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Last Updated on May 5, 2015, by eNotes Editorial. Word Count: 894

After the Civil War, Maurice Oakley, a southern businessman, was able to recover his fortune quickly because of his prudence. Maurice is more than generous in supporting his younger half brother, Frank, who is studying art in Paris; he is also generous to his African American servant, Berry Hamilton.

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After the Civil War, Maurice Oakley, a southern businessman, was able to recover his fortune quickly because of his prudence. Maurice is more than generous in supporting his younger half brother, Frank, who is studying art in Paris; he is also generous to his African American servant, Berry Hamilton.

On the last night of one of Frank’s brief visits home, a jolly going-away party is held, but the party is spoiled for the brothers when Frank discovers that the money for his trip has been stolen; he had left the money, $986, in his room. Maurice says that the crime does not embarrass him financially—he can resupply Frank with funds—but he is hurt by the fact that a friend or employee would steal from his house. Suspicion falls on Berry, who is the only person other than Frank who had been alone in the room. When it is discovered that Berry deposited a large sum in the bank on the day after the theft, Maurice and the police feel that the case against Berry is proved. Although Berry’s years of loyal service show that such stealing is very out of character for him, the servant receives a ten-year prison sentence.

Among the town’s whites, Berry’s alleged criminal behavior confirms their belief in the natural depravity of blacks. Ironically, the town’s African Americans are almost as prejudiced against Berry as are the whites. Berry’s son, Joe, is fired from his barbershop job, and no one else will hire him because of the family disgrace. For the same reason, no fellow African American will rent rooms to Berry’s wife, Fannie, when she needs quarters. Berry’s family members make the momentous decision to relocate to New York City. Although Fannie is afraid that her children might succumb to the temptations of urban life, the family has to start anew in order to survive.

Fannie’s fears prove all too justified. Joe is the first to fall. As a first-class barber in a whites-only establishment in the South, he had listened enviously as the town’s young blades had recounted their high-living exploits. In New York, he finds that even African Americans can aspire to such aristocratic dissipation. Becoming friends with the sporting character William Thomas, Joe is quickly initiated into the wild goings-on in cabarets, gambling dens, and cheap saloons. He meets and falls for the aging, hardened showgirl Hattie Sterling, who, charmed by his youth and, particularly, by the good money he makes as a barber, becomes his mistress.

Meanwhile, Fannie and her daughter, Kitty, maintain their respectability by working in a factory. Their humdrum life is shattered, however, when Minty, a hometown acquaintance, arrives and spreads the story of Berry’s imprisonment. As a result of the scandal, Fannie and Kitty lose their apartment and their jobs. Lacking other economic prospects, Kitty auditions for a job as a vaudeville singer. Once hired, she soon follows her brother into blind devotion to the sensations of the moment.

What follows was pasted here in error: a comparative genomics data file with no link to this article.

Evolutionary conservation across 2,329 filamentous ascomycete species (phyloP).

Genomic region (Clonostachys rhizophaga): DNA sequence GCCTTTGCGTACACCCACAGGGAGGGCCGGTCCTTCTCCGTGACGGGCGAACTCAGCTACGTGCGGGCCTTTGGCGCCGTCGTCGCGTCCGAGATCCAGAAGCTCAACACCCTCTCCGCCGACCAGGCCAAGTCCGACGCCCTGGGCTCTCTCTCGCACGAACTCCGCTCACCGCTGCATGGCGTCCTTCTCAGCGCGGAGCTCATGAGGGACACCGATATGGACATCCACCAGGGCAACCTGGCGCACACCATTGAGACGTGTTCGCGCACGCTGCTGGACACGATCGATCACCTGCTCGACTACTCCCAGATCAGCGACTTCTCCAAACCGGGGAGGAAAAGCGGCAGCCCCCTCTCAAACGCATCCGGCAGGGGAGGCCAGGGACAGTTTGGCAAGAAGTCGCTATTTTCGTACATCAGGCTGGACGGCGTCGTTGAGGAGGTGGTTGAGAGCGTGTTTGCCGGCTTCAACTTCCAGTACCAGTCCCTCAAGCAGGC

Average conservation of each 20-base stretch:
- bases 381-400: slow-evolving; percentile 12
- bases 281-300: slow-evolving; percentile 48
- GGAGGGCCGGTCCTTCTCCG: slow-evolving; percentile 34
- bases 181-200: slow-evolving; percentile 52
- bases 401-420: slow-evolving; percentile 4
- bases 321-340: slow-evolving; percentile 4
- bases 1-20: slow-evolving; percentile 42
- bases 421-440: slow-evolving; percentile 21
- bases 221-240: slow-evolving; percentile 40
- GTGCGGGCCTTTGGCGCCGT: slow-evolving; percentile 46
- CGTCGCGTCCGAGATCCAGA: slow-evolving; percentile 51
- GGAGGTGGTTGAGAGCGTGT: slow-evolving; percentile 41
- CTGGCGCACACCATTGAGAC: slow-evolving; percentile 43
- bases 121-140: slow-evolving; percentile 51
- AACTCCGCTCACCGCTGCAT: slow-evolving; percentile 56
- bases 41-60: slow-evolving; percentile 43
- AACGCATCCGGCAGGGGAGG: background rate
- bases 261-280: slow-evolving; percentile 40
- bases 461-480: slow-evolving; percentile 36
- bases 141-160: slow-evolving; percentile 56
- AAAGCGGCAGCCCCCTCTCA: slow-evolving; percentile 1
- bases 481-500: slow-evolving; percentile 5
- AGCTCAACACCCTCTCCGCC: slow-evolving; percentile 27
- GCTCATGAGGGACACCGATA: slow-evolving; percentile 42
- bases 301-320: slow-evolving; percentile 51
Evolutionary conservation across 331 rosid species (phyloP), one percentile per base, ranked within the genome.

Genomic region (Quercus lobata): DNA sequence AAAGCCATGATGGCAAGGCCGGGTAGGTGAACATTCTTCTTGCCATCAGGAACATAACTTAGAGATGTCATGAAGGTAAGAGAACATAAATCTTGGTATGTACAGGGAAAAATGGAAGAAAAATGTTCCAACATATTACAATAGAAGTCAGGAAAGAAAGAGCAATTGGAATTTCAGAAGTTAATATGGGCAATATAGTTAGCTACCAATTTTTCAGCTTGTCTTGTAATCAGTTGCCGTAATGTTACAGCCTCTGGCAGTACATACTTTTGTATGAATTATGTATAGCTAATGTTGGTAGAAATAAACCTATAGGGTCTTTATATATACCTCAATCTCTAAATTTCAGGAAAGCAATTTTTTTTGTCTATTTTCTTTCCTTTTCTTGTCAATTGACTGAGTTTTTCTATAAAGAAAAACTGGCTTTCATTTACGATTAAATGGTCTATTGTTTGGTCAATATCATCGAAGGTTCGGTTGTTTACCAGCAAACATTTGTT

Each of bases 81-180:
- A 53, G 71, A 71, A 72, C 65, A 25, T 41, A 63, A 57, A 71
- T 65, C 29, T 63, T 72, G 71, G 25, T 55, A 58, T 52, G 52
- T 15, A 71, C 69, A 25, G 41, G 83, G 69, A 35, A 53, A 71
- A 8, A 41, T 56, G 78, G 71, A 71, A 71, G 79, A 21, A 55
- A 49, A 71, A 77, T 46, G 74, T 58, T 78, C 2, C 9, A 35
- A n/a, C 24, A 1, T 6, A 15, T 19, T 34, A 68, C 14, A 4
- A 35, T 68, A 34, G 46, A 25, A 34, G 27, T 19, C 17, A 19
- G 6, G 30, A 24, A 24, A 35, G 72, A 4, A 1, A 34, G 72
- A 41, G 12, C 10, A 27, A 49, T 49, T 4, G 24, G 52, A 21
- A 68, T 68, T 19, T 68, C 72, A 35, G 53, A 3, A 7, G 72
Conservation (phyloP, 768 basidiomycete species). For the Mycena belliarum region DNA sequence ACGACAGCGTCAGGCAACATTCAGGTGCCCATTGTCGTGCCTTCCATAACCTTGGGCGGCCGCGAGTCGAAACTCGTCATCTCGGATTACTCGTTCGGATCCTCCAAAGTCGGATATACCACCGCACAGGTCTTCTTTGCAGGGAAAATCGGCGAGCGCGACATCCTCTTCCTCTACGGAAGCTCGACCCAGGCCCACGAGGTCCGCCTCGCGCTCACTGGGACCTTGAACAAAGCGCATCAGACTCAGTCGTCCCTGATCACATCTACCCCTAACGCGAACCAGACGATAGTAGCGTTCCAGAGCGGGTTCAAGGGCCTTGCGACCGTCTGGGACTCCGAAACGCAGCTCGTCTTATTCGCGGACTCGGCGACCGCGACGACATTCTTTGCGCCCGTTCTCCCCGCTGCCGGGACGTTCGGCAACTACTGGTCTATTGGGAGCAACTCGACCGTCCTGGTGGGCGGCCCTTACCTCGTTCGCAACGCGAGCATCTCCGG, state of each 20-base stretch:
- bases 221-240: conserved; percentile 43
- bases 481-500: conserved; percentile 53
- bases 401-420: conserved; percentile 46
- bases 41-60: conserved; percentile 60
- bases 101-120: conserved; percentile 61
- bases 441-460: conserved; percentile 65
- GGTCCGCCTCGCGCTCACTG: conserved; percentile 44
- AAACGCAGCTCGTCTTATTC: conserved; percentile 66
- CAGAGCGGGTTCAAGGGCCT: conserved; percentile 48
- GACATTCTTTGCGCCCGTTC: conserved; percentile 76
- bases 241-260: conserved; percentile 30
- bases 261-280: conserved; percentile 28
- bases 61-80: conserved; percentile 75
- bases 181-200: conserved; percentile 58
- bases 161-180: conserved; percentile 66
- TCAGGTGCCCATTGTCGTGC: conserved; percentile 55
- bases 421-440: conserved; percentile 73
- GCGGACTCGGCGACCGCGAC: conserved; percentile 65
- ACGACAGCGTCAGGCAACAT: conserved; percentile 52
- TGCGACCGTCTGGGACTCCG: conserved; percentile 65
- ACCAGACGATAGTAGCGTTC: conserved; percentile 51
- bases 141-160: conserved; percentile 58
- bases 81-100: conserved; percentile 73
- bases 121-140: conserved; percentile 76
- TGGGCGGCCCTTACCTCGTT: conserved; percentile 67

Concurrently, at the Oakley mansion, an equally somber story is unfolding. Maurice receives a revelatory letter from his brother in which Frank confesses that the money had never been stolen; he had gambled it away and had been ashamed to admit it. Stunned by this admission, Maurice becomes a changed man. Rather than damage his family honor, he refuses to divulge the secret, thereby leaving Berry in prison. Growing almost psychotically fearful of exposure, Maurice changes from an affable man-about-town into a reclusive misanthrope; he keeps the letter with him at all times, in a hidden breast pocket.

Five years pass. The New York Hamiltons having gone further down the road to ruin, the despairing Fannie has been talked into marrying a racetrack character, Gibson, who has convinced her that her first marriage is void. Now, however, Berry’s fortunes, at least, change for the better. A white newspaper reporter named Skaggs is interested in Joe Hamilton’s story of how his father was railroaded into jail. His curiosity piqued, Skaggs travels to the Hamiltons’ hometown. Posing as a friend of Frank, he tricks the half-mad Maurice into handing him Frank’s letter, which he then publishes in his New York newspaper. Public outcry over this miscarriage of justice forces Berry’s pardon, and the paper sponsors his trip to New York.

While these events are going on, Joe is being driven to despair by Hattie’s repeated rejections; eventually he strangles her. He goes on trial for her murder, and Kitty is so estranged from her family that she pays no attention to her brother’s problems. When Berry at last reaches his wife’s home, he finds her married to another man and his children jailed or out of touch.

Berry has nothing left but one desire: to kill the man who has taken his wife. For a second time, however, fortune smiles. When Berry has worked up the courage to confront Gibson, he discovers the man’s house in mourning. Gibson has been killed in a brawl, and Fannie is ready to reunite with Berry. The couple return to their old cottage on the Oakley place, where they are welcomed back by Maurice’s repentant wife. Maurice himself has gone insane, and Berry and Fannie occasionally hear his ravings as they go about living their simple life.

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